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A peek inside the world of indie reggae music videos

The industry of making reggae music videos on a budget but with fair to good quality has on its own become an art form. With the accessibility and ubiquity of recording and editing equipment, the rest of it comes down to creativity.

We are visual people. The saying a picture is worth a thousand words was not made without reason. So as far as music goes,  reggae music videos are very important to the marketing of a song or artist. Given reggae music’s lack of major label money, there will be no million dollar video budgets. Music videos are however critical to the success of releases.

It does not matter what kind of backing the music has. The industry of making reggae music videos on a budget but with fair to good quality has on its own become an art form. With the accessibility and ubiquity of recording and editing equipment, the rest of it comes down to creativity. A lot of it rests on the vision of the music video director and editor. We caught up with a player in the field, Steven “Streetz” Bernard, and asked him a few questions.

AM: How many music videos do you produce a year, month?
SB: I produce about 15-25 music videos each year. Typically 10 of them being major projects.

AM: What is the average budget for a reggae music video created in Jamaica?
SB: The average budget for a video ranges from $2000 to  $5000USD.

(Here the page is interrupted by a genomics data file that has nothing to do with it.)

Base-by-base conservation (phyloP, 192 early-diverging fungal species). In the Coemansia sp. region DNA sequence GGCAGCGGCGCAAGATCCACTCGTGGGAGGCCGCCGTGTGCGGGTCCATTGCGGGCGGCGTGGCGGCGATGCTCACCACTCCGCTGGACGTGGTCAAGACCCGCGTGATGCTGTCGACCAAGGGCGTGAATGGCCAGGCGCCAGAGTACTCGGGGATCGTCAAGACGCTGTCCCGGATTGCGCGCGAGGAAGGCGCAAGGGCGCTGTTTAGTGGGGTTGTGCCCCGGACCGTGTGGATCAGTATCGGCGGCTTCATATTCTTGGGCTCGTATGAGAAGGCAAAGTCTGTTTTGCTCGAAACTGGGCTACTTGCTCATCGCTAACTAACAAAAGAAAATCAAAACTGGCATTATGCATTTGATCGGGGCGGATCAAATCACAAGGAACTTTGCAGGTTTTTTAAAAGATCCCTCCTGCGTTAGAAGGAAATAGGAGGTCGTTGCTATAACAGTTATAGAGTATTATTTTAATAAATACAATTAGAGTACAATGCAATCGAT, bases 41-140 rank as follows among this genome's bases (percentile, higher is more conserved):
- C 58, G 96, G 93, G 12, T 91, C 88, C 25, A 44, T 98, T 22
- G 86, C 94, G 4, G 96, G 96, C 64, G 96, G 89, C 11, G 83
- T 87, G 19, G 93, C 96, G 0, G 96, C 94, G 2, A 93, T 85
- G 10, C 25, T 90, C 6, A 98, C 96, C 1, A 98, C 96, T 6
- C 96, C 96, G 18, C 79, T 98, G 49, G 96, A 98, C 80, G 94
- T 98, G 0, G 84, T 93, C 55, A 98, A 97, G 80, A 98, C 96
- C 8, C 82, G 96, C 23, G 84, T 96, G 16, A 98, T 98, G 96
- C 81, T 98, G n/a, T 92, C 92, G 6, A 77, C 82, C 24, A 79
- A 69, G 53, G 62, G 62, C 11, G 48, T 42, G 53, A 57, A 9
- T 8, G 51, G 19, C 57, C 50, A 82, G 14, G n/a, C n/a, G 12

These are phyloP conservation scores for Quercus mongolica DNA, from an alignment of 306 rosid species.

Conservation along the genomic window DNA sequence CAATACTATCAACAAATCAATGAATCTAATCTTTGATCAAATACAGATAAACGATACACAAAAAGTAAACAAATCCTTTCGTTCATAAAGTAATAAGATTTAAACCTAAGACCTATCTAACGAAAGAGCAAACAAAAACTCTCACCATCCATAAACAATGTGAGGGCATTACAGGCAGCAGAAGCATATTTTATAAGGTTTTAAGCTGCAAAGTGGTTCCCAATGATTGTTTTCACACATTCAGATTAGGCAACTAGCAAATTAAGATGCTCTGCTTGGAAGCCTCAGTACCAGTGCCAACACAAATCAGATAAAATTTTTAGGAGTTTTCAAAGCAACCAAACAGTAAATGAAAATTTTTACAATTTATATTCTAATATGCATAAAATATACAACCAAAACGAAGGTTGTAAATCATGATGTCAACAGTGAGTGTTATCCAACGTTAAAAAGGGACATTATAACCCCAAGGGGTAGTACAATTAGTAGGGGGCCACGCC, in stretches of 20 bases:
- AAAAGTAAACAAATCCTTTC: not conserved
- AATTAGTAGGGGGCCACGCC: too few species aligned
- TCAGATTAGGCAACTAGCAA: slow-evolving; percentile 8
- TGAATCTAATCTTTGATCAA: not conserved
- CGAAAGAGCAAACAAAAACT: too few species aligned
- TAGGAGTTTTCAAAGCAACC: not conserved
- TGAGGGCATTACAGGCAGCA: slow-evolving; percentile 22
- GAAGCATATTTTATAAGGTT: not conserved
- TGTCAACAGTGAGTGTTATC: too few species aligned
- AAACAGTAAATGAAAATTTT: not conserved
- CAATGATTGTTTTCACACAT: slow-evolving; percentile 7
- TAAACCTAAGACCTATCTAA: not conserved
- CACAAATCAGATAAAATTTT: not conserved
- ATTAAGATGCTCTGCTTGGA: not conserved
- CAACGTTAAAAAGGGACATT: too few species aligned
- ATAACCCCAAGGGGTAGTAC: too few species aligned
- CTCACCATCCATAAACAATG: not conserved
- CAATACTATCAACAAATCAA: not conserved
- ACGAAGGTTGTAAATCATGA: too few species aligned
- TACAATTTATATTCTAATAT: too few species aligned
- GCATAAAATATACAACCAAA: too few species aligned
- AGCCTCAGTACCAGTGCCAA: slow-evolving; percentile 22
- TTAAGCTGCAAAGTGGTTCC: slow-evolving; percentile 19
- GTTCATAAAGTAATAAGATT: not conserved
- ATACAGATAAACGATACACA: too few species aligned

AM: What is the most expensive reggae music video you’ve ever directed?
SB: Most expensive one was Mya & Jah Cure. That was shot for a budget of around $50k. It’s not yet released publicly.

AM: Do you have a favorite video that you’ve directed?
SB: My favorite music video would be Beenie Man featuring Chris Martin – Me and you.

Damian Marley and Streetz
Damian Marley and Streetz

AM: Who’s the biggest name artist you’ve ever created a music video for?
SB: The biggest artist I’ve worked with so far is Damian Jr Gong Marley.

AM: What difficulties do you typically face in creating independent reggae music videos?
SB: The biggest difficulty is not always being able to creatively do what I want due to the budget.

AM: Which video that you’ve directed has the most views online?
SB: The video with the most views is probably Alkaline – Company or Mavado – Settle Down

AM: If you weren’t a music video director what would you be doing?
SB: If I wasn’t doing music videos I would probably work in marketing or real estate.

AM: How did you get your start creating music videos?
SB: I got my start by getting a camera from my cousin Boozy. I started off by shooting music videos for him in Los Angeles before I came to Jamaica, and started doing videos here.

AM:Which artist that you’ve never worked with you would most like to make a video for?
SB: I would love to work with Tory Lanez. His videos are always extremely cinematic. I also would love to work with Migos. They are extremely futuristic and visually always ahead of their time.

Go behind the scenes of Beenie Man’s Living Life video with SwagTV.

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